Your leaking thatched hut during the restoration of a pre-Enlightenment state.


Hello, my name is Judas Gutenberg and this is my blaag (pronounced as you would the vomit noise "hyroop-bleuach").


decay & ruin
Biosphere II
dead malls
Irving housing

got that wrong

appropriate tech
Arduino μcontrollers
Backwoods Home
Fractal antenna

fun social media stuff

(nobody does!)

Like my brownhouse:
   Javascript grapher
Friday, November 20 2009

After putting in some new patches of drywall compound in the brownhouse interior, I worked outside installing styrofoam over the ground at the west and some of the south exterior. Then I covered the styrofoam with rocks, eventually building the ground up six inches or so to meet the bottom of the front door to make something of a proper landing. Though it shifts around as it settles, I've found that styrofoam eventually forms a solid substrate below rocks or soil, thermally isolating the surface from lower levels that (in this case) contact the brownhouse basement. My goal with the styrofoam is to keep surface soil temperature swings from reaching into the basement and disturbing the decomposition happening in the shit can.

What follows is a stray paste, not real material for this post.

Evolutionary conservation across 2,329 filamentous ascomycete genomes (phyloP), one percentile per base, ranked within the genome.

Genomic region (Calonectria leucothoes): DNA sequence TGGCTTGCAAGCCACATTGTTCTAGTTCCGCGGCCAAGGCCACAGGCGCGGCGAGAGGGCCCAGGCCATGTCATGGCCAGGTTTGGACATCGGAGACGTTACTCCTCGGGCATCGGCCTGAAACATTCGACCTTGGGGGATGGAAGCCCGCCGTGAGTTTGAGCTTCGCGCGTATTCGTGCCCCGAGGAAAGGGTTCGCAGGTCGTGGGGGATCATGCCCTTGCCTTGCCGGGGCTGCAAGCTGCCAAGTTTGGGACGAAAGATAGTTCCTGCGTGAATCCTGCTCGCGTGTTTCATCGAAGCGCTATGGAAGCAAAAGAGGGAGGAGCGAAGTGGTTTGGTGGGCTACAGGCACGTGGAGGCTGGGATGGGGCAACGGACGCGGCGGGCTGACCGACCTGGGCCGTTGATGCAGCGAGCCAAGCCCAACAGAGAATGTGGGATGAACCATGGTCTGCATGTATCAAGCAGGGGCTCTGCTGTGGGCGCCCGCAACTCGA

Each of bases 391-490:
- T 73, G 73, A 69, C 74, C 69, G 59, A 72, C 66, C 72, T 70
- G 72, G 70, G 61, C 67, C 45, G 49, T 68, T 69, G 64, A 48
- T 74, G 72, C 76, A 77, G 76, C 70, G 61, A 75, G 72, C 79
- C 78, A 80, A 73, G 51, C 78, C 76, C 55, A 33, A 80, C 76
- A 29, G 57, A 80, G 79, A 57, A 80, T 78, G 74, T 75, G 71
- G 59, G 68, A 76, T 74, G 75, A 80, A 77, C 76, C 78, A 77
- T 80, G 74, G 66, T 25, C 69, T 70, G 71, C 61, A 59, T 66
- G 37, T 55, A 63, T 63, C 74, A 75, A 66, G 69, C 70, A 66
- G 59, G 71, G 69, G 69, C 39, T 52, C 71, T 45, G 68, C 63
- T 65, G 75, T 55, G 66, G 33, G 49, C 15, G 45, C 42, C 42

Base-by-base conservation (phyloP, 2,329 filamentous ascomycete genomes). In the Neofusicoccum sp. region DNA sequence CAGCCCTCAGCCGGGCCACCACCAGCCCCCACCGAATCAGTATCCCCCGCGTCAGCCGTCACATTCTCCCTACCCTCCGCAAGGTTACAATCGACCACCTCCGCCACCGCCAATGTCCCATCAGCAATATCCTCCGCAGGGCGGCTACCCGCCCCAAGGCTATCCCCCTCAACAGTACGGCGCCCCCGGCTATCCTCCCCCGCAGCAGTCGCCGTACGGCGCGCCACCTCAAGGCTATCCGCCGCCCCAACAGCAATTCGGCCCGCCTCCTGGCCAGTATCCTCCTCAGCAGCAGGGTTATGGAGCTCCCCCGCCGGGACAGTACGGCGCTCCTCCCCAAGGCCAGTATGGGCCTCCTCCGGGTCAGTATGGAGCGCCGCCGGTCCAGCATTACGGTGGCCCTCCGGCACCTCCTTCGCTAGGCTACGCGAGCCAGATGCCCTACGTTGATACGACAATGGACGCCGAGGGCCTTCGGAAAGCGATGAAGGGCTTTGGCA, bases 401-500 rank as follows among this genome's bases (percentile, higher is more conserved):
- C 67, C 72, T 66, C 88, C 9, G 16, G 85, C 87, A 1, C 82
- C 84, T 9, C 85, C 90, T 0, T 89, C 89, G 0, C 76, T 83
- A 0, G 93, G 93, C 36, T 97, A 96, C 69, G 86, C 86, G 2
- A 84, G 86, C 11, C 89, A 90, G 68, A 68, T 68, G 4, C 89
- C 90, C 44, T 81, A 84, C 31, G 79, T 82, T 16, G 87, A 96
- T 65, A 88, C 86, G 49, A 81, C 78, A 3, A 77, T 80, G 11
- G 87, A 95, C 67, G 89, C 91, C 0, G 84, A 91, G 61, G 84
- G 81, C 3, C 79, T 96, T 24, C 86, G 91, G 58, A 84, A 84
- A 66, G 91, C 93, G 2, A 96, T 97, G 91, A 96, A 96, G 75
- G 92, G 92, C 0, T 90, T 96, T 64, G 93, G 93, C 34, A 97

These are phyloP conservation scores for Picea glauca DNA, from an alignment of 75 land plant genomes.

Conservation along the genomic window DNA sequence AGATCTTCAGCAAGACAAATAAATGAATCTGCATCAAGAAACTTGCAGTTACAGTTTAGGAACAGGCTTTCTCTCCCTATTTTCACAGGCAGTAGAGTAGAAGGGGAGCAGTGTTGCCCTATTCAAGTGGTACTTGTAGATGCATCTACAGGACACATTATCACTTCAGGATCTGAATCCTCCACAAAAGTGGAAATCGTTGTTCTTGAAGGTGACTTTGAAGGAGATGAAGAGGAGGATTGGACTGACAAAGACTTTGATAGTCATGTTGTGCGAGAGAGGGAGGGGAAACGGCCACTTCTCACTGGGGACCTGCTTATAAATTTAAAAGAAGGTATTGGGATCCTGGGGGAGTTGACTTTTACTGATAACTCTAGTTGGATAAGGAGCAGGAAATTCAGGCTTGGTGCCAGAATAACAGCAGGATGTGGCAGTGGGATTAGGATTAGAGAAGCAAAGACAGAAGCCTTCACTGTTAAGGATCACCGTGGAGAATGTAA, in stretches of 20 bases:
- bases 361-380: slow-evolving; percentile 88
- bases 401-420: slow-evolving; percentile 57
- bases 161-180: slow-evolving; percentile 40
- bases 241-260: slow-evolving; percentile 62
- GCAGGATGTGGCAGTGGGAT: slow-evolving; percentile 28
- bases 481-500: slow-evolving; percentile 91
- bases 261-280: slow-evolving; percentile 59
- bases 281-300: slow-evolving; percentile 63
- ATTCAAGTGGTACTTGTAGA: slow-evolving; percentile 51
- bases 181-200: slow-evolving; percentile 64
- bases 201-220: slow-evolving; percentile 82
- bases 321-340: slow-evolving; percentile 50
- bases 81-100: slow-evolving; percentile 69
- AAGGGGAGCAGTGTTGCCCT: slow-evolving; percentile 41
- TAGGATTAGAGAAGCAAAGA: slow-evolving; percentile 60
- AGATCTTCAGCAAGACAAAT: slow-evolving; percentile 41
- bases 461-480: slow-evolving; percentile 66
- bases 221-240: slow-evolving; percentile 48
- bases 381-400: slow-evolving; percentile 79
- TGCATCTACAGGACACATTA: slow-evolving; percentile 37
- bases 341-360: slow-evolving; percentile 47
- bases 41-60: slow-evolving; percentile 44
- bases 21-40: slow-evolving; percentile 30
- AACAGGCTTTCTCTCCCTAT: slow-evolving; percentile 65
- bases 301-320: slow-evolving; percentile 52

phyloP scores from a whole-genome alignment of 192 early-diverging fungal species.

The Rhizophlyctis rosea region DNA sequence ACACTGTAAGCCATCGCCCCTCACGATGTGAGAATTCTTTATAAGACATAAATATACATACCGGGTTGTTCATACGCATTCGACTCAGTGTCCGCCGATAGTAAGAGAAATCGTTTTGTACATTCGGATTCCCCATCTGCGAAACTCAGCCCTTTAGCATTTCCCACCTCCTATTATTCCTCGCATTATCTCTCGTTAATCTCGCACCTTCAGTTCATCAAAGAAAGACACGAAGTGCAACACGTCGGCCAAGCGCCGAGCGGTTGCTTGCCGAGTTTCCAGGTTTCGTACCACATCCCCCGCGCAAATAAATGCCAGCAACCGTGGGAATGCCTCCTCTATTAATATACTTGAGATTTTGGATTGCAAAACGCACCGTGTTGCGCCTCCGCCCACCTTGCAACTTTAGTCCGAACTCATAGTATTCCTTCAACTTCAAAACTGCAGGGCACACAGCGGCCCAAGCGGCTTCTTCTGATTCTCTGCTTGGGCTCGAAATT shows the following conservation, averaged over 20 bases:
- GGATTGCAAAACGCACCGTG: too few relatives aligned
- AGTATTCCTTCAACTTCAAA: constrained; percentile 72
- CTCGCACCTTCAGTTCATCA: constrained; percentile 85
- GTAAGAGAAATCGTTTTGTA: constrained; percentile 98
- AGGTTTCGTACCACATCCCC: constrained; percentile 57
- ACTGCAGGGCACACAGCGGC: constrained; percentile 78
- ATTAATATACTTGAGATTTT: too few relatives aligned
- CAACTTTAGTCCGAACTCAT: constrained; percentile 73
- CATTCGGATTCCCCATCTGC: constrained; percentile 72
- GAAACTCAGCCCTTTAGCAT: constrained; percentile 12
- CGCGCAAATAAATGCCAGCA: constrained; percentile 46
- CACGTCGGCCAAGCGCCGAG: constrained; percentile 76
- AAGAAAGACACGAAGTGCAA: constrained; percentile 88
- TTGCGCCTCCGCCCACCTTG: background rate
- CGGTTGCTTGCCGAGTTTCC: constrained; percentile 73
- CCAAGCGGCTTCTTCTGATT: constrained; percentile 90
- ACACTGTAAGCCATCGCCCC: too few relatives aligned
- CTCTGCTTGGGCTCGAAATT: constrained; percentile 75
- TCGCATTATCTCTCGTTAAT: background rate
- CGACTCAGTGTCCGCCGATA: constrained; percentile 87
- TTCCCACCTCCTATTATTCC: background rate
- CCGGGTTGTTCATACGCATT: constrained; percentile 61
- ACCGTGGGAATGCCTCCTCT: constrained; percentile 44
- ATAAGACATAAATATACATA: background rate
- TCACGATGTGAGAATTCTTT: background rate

When I wasn't continuing with my generally ill-fated phone experiments, I was cleaning house for another weekend rich with houseguests. Our population was to briefly swell by five, which is a record (at least for adult guests). Not only would Ray and Nancy and a friend be coming up, but Gretchen's friend Akima and her man Kevin would be spending the night.
Some time after Ray, Nancy, and friend (Sarah) showed up, the conversation somehow drifted to the subject of David (of Penny and David) and his weird (and largely theoretical) obsessions with DIY alcohol projects. This reminded me of the ten gallons of carrot mash I've been fermenting since January. So I decided, right then and there, to try distilling it to see what I could get. I had a fire in the woodstove, so all I had to do was put some carrot mash in the biggest bottle I could find (a two quart Keegan Ales beer bottle), cork it with a perforated cork, run a flexible copper pipe into the perforation, heat the bottle in a pot of water, and cool the copper pipe with room-temperature water. This is a distillation technique I developed half a life ago when I was a sophomore in Oberlin College. It worked great for cooking sherry, which was "free," along with the gas needed for distillation. But the wood fire never got hot enough to boil the water around my two quart bottle, and so my distillation effort failed.

For linking purposes this article's URL is:

previous | next